%Discretize time into 250 intervals dt = 0.theta.2.1 -0. end.05 0 -0.(g/length)*theta(step)*dt.to being all zeros time = zeros(npoints.2 0.1 clear. ylabel('theta (radians)'). The code is below % % % % % % Euler_cromer calculation of motion of simple pendulum by Kevin Berwick.Cromer method Kevin Berwick Page 10 . % this initializes the vector time to being all zeros theta(1)=0.15 0. 0.04. theta(step+1) = theta(step)+omega(step+1)*dt.15 -0.1). a vector of dimension npoints X 1. % initializes omega. % time step in seconds omega = zeros(npoints. a vector of dimension npoints X 1.1).to being all zeros theta = zeros(npoints.25 0.1).'r' ).Cromer method. %pendulum length in metres g=9. % you need to have some initial displacement. section 3. Simple Pendulum: Euler . This problem with growing oscillations is addressed by performing the solution using the Euler .1. otherwise the pendulum will not swing for step = 1:npoints-1 % loop over the timesteps omega(step+1) = omega(step) .05 -0.1 theta (radians) 0. % initializes theta.8. %note that % this line is the only change between % this program and the standard Euler method time(step+1) = time(step) + dt. %plots the numerical solution in red xlabel('time (seconds) '). based on 'Computational Physics' book by N Giordano and H Nakanishi.2 -0. plot(time.25 0 1 2 3 4 5 6 time (seconds) 7 8 9 10 Figure 3. % acceleration due to gravity npoints = 250.1 Solution using the Euler-Cromer method. length= 1.3.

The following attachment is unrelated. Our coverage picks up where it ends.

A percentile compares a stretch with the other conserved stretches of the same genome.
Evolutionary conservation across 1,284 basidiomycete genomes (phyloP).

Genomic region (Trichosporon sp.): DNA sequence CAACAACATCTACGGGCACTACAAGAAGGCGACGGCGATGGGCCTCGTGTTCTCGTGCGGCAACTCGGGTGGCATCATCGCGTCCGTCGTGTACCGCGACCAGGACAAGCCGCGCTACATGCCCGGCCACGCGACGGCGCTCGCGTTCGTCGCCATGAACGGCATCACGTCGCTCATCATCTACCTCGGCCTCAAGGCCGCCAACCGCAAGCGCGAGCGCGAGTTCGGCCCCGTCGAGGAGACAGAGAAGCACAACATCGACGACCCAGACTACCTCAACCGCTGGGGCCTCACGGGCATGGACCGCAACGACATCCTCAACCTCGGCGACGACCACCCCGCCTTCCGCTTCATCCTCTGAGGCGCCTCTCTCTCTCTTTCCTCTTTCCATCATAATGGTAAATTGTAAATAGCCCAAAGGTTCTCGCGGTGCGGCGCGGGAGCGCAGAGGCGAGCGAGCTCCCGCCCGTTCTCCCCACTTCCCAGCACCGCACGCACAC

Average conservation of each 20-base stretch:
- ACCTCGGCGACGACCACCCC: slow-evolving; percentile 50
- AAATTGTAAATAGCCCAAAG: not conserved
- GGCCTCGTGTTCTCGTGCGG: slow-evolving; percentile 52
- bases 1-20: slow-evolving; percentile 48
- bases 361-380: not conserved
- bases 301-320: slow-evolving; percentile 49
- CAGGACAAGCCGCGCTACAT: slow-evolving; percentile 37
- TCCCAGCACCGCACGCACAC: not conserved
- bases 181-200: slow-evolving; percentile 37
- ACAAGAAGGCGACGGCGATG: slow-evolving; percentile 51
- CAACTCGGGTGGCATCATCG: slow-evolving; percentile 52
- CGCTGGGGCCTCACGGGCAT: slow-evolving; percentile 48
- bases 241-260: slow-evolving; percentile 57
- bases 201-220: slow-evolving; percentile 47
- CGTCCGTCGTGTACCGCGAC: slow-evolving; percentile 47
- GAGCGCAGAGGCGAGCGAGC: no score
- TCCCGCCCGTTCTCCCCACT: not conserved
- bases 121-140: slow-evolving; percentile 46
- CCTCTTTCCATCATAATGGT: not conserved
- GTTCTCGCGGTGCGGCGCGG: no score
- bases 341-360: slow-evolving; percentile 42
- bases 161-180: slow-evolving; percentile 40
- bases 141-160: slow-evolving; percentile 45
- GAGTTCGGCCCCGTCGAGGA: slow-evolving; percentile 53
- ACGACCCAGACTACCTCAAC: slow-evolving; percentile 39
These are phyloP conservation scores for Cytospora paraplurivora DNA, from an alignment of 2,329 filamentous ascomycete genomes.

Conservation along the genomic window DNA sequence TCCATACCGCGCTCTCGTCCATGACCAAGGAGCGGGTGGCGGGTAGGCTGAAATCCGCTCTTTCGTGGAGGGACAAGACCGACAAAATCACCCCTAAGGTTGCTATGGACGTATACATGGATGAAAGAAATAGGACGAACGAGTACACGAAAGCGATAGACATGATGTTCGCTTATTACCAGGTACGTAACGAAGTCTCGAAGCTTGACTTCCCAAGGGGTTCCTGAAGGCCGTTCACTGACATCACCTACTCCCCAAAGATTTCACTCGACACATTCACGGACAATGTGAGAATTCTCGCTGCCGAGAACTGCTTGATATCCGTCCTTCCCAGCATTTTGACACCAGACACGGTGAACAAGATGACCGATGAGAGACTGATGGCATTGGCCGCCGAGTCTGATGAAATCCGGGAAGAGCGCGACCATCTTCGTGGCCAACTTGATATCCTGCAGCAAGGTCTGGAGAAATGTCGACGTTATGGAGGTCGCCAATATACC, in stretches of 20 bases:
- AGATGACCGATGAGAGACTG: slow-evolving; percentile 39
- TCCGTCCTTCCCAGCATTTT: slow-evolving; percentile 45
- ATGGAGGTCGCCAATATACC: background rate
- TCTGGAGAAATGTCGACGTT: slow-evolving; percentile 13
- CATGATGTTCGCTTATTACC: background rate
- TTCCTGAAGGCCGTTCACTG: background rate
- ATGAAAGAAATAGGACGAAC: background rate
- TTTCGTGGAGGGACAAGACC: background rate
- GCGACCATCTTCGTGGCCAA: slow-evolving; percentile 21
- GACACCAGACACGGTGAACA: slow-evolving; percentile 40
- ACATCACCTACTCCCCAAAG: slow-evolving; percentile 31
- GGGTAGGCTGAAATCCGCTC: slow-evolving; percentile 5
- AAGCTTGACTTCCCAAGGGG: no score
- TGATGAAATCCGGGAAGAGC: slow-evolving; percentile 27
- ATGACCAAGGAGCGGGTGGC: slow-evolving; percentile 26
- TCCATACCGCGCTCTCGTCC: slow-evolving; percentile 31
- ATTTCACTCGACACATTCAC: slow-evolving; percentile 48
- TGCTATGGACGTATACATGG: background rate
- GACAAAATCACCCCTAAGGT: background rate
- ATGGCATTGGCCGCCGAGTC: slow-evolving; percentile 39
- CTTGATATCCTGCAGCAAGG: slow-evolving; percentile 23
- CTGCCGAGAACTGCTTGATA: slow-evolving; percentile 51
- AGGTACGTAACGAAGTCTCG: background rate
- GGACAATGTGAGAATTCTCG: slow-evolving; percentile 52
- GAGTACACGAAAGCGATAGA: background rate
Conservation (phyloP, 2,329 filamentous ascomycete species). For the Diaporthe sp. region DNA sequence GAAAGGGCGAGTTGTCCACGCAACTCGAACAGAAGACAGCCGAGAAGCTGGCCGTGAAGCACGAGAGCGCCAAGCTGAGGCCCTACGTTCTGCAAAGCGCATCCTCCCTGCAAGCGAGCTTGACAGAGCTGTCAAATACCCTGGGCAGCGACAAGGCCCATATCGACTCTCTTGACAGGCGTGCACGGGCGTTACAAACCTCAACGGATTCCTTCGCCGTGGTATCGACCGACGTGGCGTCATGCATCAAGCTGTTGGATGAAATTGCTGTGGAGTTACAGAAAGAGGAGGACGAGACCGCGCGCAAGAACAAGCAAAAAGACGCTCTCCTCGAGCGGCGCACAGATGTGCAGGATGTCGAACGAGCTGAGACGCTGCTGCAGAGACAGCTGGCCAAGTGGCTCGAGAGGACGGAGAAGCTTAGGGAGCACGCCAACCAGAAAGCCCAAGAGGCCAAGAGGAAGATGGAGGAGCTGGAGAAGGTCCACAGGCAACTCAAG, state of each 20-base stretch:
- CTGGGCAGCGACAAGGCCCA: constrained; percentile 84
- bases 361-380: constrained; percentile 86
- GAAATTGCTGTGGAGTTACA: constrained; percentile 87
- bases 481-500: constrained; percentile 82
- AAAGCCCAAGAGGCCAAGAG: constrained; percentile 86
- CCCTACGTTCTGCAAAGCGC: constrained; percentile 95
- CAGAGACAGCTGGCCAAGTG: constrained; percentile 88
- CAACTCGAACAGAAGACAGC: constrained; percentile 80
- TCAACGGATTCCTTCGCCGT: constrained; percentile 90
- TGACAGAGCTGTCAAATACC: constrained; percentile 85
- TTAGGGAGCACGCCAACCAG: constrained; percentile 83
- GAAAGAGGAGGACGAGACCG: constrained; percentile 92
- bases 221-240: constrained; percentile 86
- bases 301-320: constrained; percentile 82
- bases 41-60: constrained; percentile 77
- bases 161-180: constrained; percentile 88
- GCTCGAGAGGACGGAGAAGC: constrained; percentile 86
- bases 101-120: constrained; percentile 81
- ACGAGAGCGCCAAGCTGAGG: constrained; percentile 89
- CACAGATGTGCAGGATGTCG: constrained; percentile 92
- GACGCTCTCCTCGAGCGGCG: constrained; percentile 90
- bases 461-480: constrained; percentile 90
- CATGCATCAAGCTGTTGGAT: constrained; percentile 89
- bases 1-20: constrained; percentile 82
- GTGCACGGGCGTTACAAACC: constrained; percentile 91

3.1.2 Simple Harmonic motion example using a variety of numerical approaches

In this example I use a variety of approaches in order to solve the following, very simple, equation of motion. It is based on Equation 3.9, with k and α =1.

I take 4 approaches to solving the equation, illustrating the use of the Euler, Euler Cromer, Second order Runge-Kutta and finally the built in MATLAB® solver ODE23. The solution using the built in MATLAB® solver ODE23 is somewhat less straightforward than those using the other techniques. A discussion of the technique follows. The first step is to take the second order ODE equation and split it into 2 first order ODE equations. These are Next you create a MATLAB® function that describes your system of differential equations. You get back a vector of times, T, and a matrix Y that has the values of each variable in your system of equations over the times in the time vector. Each column of Y is a different variable. MATLAB® has a very specific way to define a differential equation, as a function that takes one vector of variables in the differential equation, plus a time vector, as an argument and returns the derivative of that vector. The only way that MATLAB® keeps track of which variable is which inside the vector is the order you choose to use the variables in. You define your differential equations based on that ordering of variables in the vector, you define your initial conditions in the same order, and the columns of your answer are also in that order. In order to do this, you create a state vector y. Let element 1 be the vertical displacement, y1, and element 2 is the velocity,v. Next, we write down the state equations, dy1 and dy2. These are dy1=v; dy2=-y1 Next, we create a vector dy, with 2 elements, dy1 and dy2. Finally we call the MATLAB® ODE solver ODE23. We take the output of the function called my_shm. We perform the calculation for time values range from 0 to 100. The initial velocity is 0, the initial displacement is 10. The code to do this is here [t,y]=ode45(@my_shm,[0,100],[0,10]); Finally, we need to plot the second column of the y matrix, containing the displacement against time. The code to do this is